Literary Lampoons Part II: Golf and Politics – Not Quite Death and Taxes, but Close

Special note: This blog post was written by Edward Reges, M.A. ‘16, East Carolina University Department of English, as part of a special series highlighting the Stuart Wright Collection.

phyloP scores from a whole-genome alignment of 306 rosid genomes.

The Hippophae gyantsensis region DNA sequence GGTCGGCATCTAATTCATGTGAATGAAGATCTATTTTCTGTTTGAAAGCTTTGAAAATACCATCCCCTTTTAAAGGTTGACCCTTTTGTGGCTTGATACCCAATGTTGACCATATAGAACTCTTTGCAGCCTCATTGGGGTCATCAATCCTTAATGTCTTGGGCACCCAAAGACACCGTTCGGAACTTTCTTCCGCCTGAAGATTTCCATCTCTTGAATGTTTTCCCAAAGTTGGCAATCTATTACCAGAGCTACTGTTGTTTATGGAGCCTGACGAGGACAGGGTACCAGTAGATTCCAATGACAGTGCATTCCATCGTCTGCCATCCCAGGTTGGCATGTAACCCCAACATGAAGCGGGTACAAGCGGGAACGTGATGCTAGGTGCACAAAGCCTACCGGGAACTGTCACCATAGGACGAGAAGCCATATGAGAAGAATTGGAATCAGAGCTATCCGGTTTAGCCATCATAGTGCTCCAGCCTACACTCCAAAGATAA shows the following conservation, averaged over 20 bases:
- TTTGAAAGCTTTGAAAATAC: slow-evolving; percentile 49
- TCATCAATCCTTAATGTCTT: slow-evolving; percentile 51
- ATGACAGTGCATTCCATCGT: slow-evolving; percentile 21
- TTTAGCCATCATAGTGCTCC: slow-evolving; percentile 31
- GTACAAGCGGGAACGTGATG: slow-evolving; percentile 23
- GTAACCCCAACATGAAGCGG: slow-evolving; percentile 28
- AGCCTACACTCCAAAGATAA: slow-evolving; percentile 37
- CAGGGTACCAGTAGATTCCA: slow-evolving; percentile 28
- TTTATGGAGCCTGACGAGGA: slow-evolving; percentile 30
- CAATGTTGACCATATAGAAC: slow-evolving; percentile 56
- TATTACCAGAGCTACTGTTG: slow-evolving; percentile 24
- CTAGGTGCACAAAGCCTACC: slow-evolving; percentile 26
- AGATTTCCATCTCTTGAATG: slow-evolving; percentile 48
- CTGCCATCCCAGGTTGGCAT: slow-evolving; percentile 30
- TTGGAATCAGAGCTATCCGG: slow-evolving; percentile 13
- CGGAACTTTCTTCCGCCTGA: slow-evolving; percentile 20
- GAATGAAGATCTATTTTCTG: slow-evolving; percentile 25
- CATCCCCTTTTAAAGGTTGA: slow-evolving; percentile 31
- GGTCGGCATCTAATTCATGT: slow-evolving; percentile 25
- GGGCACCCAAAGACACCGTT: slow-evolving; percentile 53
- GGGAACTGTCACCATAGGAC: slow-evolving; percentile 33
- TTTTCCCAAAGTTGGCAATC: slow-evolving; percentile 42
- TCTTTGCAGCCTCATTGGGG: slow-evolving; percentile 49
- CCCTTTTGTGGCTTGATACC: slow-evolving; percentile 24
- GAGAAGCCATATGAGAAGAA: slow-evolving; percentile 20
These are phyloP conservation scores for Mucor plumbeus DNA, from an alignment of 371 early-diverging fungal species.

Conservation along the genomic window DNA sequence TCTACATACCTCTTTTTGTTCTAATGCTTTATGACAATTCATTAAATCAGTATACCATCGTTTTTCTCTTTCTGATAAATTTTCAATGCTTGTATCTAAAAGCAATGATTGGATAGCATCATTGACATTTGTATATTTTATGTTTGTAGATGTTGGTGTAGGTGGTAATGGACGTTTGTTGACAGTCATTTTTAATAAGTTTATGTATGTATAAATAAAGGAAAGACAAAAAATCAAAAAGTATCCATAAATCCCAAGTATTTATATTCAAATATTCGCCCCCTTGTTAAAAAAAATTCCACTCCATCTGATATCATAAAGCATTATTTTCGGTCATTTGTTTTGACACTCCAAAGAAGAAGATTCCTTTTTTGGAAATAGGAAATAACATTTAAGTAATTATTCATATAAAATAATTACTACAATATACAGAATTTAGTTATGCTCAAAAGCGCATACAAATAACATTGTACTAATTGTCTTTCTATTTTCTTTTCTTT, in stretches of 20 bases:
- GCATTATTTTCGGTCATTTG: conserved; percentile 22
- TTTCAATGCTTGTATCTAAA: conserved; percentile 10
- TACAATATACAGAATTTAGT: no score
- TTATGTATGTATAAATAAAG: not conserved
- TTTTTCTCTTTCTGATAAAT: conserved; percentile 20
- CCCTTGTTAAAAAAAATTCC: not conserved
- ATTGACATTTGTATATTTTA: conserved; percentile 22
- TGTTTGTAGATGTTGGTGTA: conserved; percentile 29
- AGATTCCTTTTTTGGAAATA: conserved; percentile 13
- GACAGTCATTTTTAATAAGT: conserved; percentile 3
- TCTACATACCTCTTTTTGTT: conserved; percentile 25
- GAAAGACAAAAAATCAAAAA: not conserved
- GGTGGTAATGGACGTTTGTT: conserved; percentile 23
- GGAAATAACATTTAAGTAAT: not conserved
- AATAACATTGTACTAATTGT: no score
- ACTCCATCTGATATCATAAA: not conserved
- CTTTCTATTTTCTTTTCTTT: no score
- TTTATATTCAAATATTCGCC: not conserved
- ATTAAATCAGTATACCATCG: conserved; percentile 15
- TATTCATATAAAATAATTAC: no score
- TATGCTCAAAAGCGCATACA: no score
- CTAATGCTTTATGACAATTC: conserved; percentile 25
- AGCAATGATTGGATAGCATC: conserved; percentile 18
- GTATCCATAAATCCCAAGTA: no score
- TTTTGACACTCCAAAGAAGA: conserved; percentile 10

Sometimes, the lives of authors can seem as distant to us as the hole on a long, hazardous par 5. One need only peer into a literary anthology to find oneself immersed in a strange world of antiquated terms, ideas, and even settings. Take John Updike’s renowned short story “A&P,” for example. In the story, a young man makes a rash decision to leave his job after his manager forces three young women, clad in only two-piece bathing suits, to leave the store. “What’s an A&P?” I recall a classmate of mine inquiring in a class discussion of our assigned readings. The question was not a literal one; we had all read the story and could draw from context what the A&P was. Rather, it was a commentary on how rapidly change occurs and how quickly our memories can glaze over what was once a staple of our predecessor’s culture. The short story, written just over 50 years ago, takes place in what was at the time one of the largest supermarket chains in the United States. Now the mere existence of a supermarket other than Wal-Mart, Target, or even K-Mart (which may be antiquated as you are reading this article) is the stock of a joke playing on our short-term view of existence. (For those seeking more information about A&P supermarkets, the company’s website has an interesting history section.)